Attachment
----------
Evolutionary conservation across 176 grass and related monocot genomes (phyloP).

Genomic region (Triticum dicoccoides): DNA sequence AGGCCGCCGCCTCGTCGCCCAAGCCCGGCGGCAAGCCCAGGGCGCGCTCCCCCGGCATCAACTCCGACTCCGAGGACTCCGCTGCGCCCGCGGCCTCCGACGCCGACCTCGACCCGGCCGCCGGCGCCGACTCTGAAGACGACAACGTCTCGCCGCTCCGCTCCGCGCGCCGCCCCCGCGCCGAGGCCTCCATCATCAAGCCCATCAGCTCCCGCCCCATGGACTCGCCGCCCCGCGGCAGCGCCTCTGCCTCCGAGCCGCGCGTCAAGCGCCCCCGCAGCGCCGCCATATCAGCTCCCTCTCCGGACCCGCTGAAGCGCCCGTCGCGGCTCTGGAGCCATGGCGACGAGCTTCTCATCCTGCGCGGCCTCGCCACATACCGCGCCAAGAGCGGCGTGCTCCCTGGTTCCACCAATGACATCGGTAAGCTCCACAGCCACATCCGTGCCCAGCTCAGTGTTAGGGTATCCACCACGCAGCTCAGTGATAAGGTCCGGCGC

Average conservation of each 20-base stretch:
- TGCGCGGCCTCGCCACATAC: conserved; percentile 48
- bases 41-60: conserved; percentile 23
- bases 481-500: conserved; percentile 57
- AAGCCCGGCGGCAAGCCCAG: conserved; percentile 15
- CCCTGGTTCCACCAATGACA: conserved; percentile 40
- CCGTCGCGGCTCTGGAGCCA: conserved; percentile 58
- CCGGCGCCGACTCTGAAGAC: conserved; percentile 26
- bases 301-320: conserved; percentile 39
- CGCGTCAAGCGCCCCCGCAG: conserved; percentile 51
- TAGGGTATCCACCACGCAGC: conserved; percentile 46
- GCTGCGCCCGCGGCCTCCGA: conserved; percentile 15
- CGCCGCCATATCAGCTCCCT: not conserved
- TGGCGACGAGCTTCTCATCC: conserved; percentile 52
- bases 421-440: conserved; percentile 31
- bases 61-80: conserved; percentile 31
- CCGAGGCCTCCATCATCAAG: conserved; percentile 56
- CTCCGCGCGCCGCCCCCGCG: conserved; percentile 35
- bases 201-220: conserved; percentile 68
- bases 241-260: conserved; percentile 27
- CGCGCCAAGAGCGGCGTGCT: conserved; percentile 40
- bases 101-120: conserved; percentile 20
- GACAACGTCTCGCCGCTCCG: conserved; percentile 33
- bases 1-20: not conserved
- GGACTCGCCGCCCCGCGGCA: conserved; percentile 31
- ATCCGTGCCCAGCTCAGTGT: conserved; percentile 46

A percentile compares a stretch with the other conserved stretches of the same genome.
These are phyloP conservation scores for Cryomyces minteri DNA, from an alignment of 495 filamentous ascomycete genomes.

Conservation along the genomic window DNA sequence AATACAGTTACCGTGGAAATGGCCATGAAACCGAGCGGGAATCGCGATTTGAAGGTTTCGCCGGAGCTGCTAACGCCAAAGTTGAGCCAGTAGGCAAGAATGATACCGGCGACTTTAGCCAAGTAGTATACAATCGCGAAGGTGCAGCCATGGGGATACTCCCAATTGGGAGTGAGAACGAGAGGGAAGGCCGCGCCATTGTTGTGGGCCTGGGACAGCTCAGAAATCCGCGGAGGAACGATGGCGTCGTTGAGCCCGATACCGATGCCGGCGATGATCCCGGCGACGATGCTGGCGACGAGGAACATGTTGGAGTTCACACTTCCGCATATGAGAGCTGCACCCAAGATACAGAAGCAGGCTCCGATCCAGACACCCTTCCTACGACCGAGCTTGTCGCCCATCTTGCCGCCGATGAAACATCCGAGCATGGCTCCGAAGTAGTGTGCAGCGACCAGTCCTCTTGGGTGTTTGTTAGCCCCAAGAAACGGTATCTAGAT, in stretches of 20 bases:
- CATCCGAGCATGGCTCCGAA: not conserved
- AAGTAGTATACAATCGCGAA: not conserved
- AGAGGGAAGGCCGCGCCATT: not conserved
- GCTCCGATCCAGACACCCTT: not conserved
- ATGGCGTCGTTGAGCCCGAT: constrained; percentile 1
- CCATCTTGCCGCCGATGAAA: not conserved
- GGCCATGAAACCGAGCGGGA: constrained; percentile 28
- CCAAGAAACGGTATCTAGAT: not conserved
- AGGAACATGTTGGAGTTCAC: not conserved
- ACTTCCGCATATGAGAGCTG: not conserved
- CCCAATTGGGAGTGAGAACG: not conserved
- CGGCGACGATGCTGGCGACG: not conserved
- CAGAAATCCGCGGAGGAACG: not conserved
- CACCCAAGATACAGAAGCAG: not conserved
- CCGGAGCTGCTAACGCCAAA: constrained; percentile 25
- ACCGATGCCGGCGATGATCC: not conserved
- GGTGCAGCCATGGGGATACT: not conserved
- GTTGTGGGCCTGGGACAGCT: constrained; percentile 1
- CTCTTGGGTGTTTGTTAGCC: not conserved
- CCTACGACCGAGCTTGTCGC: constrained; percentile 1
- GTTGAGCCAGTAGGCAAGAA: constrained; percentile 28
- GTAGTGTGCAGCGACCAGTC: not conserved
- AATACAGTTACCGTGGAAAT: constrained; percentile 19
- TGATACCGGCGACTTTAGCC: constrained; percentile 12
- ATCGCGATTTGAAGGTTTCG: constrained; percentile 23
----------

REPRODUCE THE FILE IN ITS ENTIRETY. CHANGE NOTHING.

Evolutionary conservation across 176 grass and related monocot genomes (phyloP).

Genomic region (Triticum dicoccoides): DNA sequence AGGCCGCCGCCTCGTCGCCCAAGCCCGGCGGCAAGCCCAGGGCGCGCTCCCCCGGCATCAACTCCGACTCCGAGGACTCCGCTGCGCCCGCGGCCTCCGACGCCGACCTCGACCCGGCCGCCGGCGCCGACTCTGAAGACGACAACGTCTCGCCGCTCCGCTCCGCGCGCCGCCCCCGCGCCGAGGCCTCCATCATCAAGCCCATCAGCTCCCGCCCCATGGACTCGCCGCCCCGCGGCAGCGCCTCTGCCTCCGAGCCGCGCGTCAAGCGCCCCCGCAGCGCCGCCATATCAGCTCCCTCTCCGGACCCGCTGAAGCGCCCGTCGCGGCTCTGGAGCCATGGCGACGAGCTTCTCATCCTGCGCGGCCTCGCCACATACCGCGCCAAGAGCGGCGTGCTCCCTGGTTCCACCAATGACATCGGTAAGCTCCACAGCCACATCCGTGCCCAGCTCAGTGTTAGGGTATCCACCACGCAGCTCAGTGATAAGGTCCGGCGC

Average conservation of each 20-base stretch:
- TGCGCGGCCTCGCCACATAC: conserved; percentile 48
- bases 41-60: conserved; percentile 23
- bases 481-500: conserved; percentile 57
- AAGCCCGGCGGCAAGCCCAG: conserved; percentile 15
- CCCTGGTTCCACCAATGACA: conserved; percentile 40
- CCGTCGCGGCTCTGGAGCCA: conserved; percentile 58
- CCGGCGCCGACTCTGAAGAC: conserved; percentile 26
- bases 301-320: conserved; percentile 39
- CGCGTCAAGCGCCCCCGCAG: conserved; percentile 51
- TAGGGTATCCACCACGCAGC: conserved; percentile 46
- GCTGCGCCCGCGGCCTCCGA: conserved; percentile 15
- CGCCGCCATATCAGCTCCCT: not conserved
- TGGCGACGAGCTTCTCATCC: conserved; percentile 52
- bases 421-440: conserved; percentile 31
- bases 61-80: conserved; percentile 31
- CCGAGGCCTCCATCATCAAG: conserved; percentile 56
- CTCCGCGCGCCGCCCCCGCG: conserved; percentile 35
- bases 201-220: conserved; percentile 68
- bases 241-260: conserved; percentile 27
- CGCGCCAAGAGCGGCGTGCT: conserved; percentile 40
- bases 101-120: conserved; percentile 20
- GACAACGTCTCGCCGCTCCG: conserved; percentile 33
- bases 1-20: not conserved
- GGACTCGCCGCCCCGCGGCA: conserved; percentile 31
- ATCCGTGCCCAGCTCAGTGT: conserved; percentile 46

A percentile compares a stretch with the other conserved stretches of the same genome.
These are phyloP conservation scores for Cryomyces minteri DNA, from an alignment of 495 filamentous ascomycete genomes.

Conservation along the genomic window DNA sequence AATACAGTTACCGTGGAAATGGCCATGAAACCGAGCGGGAATCGCGATTTGAAGGTTTCGCCGGAGCTGCTAACGCCAAAGTTGAGCCAGTAGGCAAGAATGATACCGGCGACTTTAGCCAAGTAGTATACAATCGCGAAGGTGCAGCCATGGGGATACTCCCAATTGGGAGTGAGAACGAGAGGGAAGGCCGCGCCATTGTTGTGGGCCTGGGACAGCTCAGAAATCCGCGGAGGAACGATGGCGTCGTTGAGCCCGATACCGATGCCGGCGATGATCCCGGCGACGATGCTGGCGACGAGGAACATGTTGGAGTTCACACTTCCGCATATGAGAGCTGCACCCAAGATACAGAAGCAGGCTCCGATCCAGACACCCTTCCTACGACCGAGCTTGTCGCCCATCTTGCCGCCGATGAAACATCCGAGCATGGCTCCGAAGTAGTGTGCAGCGACCAGTCCTCTTGGGTGTTTGTTAGCCCCAAGAAACGGTATCTAGAT, in stretches of 20 bases:
- CATCCGAGCATGGCTCCGAA: not conserved
- AAGTAGTATACAATCGCGAA: not conserved
- AGAGGGAAGGCCGCGCCATT: not conserved
- GCTCCGATCCAGACACCCTT: not conserved
- ATGGCGTCGTTGAGCCCGAT: constrained; percentile 1
- CCATCTTGCCGCCGATGAAA: not conserved
- GGCCATGAAACCGAGCGGGA: constrained; percentile 28
- CCAAGAAACGGTATCTAGAT: not conserved
- AGGAACATGTTGGAGTTCAC: not conserved
- ACTTCCGCATATGAGAGCTG: not conserved
- CCCAATTGGGAGTGAGAACG: not conserved
- CGGCGACGATGCTGGCGACG: not conserved
- CAGAAATCCGCGGAGGAACG: not conserved
- CACCCAAGATACAGAAGCAG: not conserved
- CCGGAGCTGCTAACGCCAAA: constrained; percentile 25
- ACCGATGCCGGCGATGATCC: not conserved
- GGTGCAGCCATGGGGATACT: not conserved
- GTTGTGGGCCTGGGACAGCT: constrained; percentile 1
- CTCTTGGGTGTTTGTTAGCC: not conserved
- CCTACGACCGAGCTTGTCGC: constrained; percentile 1
- GTTGAGCCAGTAGGCAAGAA: constrained; percentile 28
- GTAGTGTGCAGCGACCAGTC: not conserved
- AATACAGTTACCGTGGAAAT: constrained; percentile 19
- TGATACCGGCGACTTTAGCC: constrained; percentile 12
- ATCGCGATTTGAAGGTTTCG: constrained; percentile 23